William Octavius, who had been listening attentively,  suddenly chuckled, as if he had seen a joke. Septimus's gaze conveyed sedate reproof.
"When you laugh you show such a deuce of a lot of gum—like Wiggleswick," said he.
The baby made no reply. The conversation languished. Septimus bent down to examine the tooth, and the baby clutched a tiny fistful of upstanding hair as a reaper clutches a handful of wheat. Septimus smiled and kissed the little crinkled, bubbly lips and fell into a reverie. William Octavius went fast asleep.
When Emmy returned she caught an appealing glance from Septimus and rescued him, a new Absalom.
"You dear thing," she cried, "why didn't you do it yourself?"
"I was afraid of waking him. It's dangerous to wake babies suddenly. No, it isn't babies; it's somnambulists. But he may be one, you see, and as he can't walk we can't tell. I wonder whether I could invent an apparatus for preventing somnambulists from doing themselves damage."
Emmy laughed. "You can invent nothing so wonderful as Madame Bolivard," she cried gaily. "She is contemptuous of the dangers of English marketing. 'The people understood me at once,' she said. She evidently has a poor opinion of them."
Septimus stayed to lunch, a pleasant meal which made them bless Hégisippe Cruchot for introducing them to the aunt who could cook. So far did their gratitude go that Septimus remarked that it would only be decent to add "Hégisippe" to the baby's names. But Emmy observed that he should have thought of that before; the boy had already been christened; it was too late. They drank the Zouave's health instead in some fearful and wonderful red  wine which Madame Bolivard had procured from heaven knows what purveyor of dangerous chemicals. They thought it excellent.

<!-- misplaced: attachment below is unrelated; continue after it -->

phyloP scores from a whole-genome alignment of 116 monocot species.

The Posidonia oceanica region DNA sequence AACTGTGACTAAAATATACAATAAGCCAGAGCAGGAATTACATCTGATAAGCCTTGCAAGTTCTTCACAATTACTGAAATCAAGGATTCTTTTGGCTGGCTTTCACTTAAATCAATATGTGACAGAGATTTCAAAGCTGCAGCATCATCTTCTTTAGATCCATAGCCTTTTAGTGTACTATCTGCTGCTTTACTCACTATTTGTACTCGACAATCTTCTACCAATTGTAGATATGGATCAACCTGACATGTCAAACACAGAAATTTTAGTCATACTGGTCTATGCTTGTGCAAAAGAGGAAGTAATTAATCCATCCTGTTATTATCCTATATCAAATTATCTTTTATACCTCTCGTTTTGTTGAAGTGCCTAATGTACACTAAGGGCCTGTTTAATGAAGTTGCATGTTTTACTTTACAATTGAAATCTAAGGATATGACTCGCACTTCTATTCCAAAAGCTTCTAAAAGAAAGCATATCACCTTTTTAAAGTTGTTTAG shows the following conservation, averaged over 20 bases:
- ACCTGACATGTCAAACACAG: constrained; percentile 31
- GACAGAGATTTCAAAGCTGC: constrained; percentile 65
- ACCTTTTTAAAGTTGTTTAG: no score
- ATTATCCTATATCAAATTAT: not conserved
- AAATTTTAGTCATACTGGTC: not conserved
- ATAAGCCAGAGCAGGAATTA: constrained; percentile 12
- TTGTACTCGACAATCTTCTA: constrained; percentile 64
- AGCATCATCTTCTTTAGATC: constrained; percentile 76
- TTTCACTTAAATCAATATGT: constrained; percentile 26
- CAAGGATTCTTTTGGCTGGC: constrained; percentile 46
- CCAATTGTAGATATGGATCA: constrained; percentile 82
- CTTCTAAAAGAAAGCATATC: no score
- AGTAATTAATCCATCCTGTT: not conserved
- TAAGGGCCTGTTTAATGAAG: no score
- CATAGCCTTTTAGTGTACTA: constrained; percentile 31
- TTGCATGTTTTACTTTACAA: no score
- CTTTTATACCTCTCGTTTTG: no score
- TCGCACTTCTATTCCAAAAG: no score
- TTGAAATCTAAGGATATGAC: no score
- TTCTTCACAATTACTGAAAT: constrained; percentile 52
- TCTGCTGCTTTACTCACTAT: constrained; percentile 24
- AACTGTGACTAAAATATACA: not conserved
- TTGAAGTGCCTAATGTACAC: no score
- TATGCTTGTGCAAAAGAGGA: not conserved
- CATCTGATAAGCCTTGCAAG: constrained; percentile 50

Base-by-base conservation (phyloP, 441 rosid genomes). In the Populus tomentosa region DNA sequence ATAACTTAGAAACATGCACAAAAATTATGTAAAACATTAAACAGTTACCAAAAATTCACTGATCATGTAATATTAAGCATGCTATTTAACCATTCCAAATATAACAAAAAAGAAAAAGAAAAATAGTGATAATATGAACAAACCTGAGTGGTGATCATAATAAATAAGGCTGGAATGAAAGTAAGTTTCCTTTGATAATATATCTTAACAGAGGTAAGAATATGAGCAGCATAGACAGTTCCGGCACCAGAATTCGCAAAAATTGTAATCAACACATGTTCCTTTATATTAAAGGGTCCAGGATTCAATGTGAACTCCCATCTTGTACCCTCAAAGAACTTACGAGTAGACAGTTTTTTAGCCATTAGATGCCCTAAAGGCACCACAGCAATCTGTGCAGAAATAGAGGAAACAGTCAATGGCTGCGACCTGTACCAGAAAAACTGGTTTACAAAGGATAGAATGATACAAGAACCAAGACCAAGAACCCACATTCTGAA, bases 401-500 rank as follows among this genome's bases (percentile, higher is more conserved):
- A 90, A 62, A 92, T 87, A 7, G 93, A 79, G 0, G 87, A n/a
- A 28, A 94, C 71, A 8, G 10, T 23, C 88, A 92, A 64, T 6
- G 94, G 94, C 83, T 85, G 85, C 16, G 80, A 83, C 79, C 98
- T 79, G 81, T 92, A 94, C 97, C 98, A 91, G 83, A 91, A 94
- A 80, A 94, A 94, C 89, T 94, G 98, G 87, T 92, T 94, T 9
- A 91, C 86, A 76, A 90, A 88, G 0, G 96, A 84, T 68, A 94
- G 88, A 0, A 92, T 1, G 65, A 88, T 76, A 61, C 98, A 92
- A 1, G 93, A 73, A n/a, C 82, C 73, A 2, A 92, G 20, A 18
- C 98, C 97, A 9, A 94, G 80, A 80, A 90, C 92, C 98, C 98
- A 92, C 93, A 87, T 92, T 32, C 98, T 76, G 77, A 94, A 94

"I wonder," said Emmy, "whether you know what this means to me."
"It's home," replied Septimus, with an approving glance around the little dining-room. "You must get me a flat just like this."
"If it's too close I might come here too often."
"Do you think that possible?" she said, with as much wistfulness as she dare allow herself. "Besides, you have a right."
Septimus explained that as a Master of Arts of the University of Cambridge he had a right to play marbles on the Senate House steps, a privilege denied by statute to persons in statu pupillari, but that he would be locked up as a lunatic if he insisted on exercising it.
After a pause Emmy looked at him, and said with sudden tragicality:
"I'm not a horrible, hateful worry to you, Septimus?"
"Lord, no," said Septimus.
"You don't wish you had never set eyes on me?"
"My dear girl!" said Septimus.
"And you wouldn't rather go on living quietly at Nunsmere and not bother about me any more? Do tell me the truth."
Septimus's hand went to his hair. He was unversed in the ways of women.
"I thought all that was settled long ago," he said. "I'm such a useless creature. You give me something to think about, and the boy, and his education, and his teeth. And  he'll have whooping cough and measles and breeches and things, and it will be frightfully interesting."